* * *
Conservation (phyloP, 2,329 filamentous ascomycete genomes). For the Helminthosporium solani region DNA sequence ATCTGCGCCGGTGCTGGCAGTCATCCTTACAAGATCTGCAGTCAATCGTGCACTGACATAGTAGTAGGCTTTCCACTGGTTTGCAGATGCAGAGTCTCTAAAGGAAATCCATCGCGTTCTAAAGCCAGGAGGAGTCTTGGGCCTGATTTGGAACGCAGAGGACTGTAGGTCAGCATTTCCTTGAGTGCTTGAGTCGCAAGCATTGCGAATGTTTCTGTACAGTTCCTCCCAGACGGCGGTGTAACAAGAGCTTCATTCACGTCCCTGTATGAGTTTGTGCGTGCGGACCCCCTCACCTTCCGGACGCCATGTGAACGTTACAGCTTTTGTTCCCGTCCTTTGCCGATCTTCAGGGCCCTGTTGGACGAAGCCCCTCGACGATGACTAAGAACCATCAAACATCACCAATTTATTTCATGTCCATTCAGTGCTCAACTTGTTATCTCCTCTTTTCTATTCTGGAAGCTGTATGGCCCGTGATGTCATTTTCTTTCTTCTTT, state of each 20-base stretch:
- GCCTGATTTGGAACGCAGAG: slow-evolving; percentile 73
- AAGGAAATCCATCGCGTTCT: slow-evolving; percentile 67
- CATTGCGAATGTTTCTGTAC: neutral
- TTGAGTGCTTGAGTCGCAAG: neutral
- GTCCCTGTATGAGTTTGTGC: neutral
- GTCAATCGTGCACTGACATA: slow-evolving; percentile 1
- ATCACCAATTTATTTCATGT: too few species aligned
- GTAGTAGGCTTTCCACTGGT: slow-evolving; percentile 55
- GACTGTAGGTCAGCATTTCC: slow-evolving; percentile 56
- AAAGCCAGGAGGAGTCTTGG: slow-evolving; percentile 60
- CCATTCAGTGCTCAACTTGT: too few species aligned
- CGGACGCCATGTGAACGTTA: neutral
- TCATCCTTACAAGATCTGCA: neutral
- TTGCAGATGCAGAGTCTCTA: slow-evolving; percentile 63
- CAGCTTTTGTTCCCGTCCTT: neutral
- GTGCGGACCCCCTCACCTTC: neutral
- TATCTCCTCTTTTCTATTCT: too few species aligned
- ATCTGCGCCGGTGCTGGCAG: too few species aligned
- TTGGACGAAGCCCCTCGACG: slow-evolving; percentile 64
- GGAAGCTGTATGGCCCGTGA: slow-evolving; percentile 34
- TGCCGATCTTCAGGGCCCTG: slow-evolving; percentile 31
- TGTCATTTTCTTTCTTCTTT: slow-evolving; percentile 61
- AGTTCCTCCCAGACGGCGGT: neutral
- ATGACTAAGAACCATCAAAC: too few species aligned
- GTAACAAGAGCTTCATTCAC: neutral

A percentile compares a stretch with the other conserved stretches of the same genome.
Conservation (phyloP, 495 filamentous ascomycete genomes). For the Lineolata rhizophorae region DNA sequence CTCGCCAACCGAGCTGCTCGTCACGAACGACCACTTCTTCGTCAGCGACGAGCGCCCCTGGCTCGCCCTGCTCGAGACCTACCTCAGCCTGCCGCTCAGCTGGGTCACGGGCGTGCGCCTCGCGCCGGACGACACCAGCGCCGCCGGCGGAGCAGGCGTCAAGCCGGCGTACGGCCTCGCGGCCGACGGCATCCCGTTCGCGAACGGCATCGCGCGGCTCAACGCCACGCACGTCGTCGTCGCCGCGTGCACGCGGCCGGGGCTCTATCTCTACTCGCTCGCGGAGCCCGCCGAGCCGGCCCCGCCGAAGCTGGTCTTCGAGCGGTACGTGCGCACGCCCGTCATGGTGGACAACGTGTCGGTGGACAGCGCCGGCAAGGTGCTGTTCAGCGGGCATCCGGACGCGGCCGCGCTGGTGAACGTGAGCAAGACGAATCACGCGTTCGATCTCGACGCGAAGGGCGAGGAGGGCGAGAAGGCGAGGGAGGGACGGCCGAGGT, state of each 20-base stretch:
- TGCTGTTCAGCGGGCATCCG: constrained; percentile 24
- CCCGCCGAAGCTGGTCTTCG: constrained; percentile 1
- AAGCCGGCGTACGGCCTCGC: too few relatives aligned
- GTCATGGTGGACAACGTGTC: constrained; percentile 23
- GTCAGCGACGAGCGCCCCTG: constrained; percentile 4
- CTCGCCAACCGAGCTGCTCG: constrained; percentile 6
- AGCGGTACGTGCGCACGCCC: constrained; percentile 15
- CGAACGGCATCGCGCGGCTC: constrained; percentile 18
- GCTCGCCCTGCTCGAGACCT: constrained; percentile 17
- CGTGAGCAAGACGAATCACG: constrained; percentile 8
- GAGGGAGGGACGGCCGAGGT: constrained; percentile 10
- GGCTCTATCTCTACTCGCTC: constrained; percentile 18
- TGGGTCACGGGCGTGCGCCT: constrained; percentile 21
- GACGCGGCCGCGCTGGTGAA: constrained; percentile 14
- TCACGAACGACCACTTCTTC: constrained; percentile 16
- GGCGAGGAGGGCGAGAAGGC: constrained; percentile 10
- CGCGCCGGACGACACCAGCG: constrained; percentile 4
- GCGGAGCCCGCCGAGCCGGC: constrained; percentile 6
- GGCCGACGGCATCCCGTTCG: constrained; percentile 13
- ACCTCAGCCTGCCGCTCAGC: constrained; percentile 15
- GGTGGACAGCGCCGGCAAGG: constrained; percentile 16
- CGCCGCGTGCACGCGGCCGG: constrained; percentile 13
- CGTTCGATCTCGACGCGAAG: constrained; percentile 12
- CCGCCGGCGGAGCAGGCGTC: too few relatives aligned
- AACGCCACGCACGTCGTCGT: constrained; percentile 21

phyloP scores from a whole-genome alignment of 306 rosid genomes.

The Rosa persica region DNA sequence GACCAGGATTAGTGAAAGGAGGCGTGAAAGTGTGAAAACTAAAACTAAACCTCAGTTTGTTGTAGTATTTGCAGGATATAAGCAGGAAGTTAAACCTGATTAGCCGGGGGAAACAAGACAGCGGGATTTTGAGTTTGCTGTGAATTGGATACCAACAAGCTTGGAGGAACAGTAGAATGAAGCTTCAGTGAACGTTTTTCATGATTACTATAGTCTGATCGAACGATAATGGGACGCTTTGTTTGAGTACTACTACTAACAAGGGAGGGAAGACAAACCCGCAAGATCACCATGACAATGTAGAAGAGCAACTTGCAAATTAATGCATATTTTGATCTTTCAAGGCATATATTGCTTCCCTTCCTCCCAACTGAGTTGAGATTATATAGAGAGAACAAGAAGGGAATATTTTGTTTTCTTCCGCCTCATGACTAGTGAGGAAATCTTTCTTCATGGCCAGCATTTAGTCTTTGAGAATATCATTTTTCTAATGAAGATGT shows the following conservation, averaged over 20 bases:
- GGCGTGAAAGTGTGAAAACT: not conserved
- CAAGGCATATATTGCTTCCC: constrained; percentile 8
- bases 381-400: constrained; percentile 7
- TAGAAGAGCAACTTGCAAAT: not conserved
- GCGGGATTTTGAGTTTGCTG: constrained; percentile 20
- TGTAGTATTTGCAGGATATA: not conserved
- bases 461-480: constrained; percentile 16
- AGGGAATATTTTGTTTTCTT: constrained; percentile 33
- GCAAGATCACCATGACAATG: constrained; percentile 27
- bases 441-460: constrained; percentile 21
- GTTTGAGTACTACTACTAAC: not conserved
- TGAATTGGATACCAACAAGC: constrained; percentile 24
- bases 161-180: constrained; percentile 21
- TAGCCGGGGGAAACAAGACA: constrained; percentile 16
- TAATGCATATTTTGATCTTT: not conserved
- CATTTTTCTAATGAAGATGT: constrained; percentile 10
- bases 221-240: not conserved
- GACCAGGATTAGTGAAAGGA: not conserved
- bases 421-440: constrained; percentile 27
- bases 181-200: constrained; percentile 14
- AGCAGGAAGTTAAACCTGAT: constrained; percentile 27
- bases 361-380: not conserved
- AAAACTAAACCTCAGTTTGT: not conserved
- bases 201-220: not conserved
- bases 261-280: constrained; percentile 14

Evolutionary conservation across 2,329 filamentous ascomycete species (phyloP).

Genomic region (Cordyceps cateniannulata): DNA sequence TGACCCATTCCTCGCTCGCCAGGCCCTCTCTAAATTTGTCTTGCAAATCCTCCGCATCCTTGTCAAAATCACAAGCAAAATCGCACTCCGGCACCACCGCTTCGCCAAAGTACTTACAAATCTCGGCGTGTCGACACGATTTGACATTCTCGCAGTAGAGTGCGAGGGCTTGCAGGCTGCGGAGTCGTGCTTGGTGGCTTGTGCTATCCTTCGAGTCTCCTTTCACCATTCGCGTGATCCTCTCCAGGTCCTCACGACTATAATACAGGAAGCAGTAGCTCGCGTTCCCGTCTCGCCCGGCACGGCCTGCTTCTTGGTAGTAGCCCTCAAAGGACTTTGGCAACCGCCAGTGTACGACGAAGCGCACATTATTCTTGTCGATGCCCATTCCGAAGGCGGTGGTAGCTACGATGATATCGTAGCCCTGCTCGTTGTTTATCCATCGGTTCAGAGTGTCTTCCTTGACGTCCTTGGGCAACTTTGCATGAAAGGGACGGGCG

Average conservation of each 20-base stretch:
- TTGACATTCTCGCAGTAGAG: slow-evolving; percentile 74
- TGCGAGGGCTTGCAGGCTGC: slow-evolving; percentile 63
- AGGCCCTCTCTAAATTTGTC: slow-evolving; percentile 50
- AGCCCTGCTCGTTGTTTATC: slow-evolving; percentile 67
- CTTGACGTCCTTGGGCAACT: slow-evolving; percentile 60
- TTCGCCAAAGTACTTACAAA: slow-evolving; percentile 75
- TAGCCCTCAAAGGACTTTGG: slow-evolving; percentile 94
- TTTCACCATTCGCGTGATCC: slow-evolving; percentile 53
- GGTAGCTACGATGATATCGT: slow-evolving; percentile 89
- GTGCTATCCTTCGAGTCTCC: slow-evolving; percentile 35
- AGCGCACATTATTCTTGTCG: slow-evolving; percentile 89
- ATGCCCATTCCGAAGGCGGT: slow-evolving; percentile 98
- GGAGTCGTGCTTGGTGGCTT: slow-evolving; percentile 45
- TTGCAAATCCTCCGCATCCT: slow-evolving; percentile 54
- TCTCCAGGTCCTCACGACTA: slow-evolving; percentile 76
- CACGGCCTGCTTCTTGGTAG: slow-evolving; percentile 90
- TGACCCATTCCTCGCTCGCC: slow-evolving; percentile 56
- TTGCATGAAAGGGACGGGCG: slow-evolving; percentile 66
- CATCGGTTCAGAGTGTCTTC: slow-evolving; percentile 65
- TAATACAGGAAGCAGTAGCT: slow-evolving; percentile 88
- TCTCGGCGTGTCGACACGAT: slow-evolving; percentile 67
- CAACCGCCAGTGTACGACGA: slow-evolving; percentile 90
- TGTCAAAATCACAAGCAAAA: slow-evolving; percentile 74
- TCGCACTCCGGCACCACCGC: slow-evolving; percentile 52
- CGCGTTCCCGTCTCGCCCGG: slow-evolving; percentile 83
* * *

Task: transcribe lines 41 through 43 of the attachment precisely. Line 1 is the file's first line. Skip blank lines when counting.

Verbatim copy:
- TGGGTCACGGGCGTGCGCCT: constrained; percentile 21
- GACGCGGCCGCGCTGGTGAA: constrained; percentile 14
- TCACGAACGACCACTTCTTC: constrained; percentile 16